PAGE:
A Duke Cancer Institute researcher is a member of a group receiving the prestigious Cancer Grand Challenges Grant, providing $25 million over five years to investigate the origins of cancer.
The nine-member, international research team includes Christopher Counter, PhD, a professor in the Department of Pharmacology & Cancer Biology and associate director of Basic Research in the Duke Cancer Institute. The research collaboration, called PROMINENT, focuses on how normal cells harbor mutations, and what triggers these mutations to become malignant or remain benign.
Counter’s role in the research group will build on his current work in mice and other laboratory models to determine the effects of environmental, metabolic, inflammatory, and genetic stresses that cause dormant mutations to become cancerous.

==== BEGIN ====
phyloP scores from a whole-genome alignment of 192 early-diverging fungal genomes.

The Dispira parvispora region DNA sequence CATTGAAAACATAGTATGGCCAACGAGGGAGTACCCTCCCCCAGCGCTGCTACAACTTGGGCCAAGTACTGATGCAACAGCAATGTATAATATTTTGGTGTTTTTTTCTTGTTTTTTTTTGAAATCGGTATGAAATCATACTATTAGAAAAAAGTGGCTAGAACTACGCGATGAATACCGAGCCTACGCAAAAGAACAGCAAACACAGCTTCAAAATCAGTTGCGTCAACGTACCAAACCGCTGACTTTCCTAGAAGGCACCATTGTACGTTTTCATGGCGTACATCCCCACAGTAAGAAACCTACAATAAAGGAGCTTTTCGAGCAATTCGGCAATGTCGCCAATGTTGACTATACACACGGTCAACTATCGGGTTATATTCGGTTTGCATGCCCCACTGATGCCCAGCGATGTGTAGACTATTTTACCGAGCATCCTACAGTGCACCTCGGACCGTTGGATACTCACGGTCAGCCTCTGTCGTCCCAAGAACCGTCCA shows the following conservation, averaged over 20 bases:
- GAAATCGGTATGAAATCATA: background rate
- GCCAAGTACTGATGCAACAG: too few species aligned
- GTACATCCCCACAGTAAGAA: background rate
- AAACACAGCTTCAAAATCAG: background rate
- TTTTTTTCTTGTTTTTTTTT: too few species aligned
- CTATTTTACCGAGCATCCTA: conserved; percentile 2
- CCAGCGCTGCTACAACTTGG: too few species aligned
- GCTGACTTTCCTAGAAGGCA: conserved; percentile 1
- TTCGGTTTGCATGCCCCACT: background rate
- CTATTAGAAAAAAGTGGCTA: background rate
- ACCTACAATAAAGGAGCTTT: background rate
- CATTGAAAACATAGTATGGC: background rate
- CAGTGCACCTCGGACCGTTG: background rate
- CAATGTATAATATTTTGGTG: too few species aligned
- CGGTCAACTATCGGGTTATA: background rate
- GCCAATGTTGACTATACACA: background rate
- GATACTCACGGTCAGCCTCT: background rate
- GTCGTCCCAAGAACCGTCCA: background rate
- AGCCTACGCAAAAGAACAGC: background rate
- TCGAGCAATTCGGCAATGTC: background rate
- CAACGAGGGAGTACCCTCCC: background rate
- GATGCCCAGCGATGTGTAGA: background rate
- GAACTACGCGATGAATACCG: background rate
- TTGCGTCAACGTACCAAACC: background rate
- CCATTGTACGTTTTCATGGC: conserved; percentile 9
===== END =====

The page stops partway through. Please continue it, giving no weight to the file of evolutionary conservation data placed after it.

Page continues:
“There have been major advances in treatments for cancer patients over the last few decades, many of which Duke and the Duke Cancer Institute have been at the forefront of,” Counter said. “What this grant will allow us to do is to now determine how cancer first originates, with the ultimate goal of identifying ways of preventing this terrible disease before it even gets out of the starting gate.”
Counter’s research exemplifies the mission of a new program at Duke Cancer Institute, Cancer Risk, Detection, and Interception. The program focuses on cancer epidemiology, exposures, genetics, novel biomarker identification, and risk assessment strategies to promote early intervention and avoid cancer progression.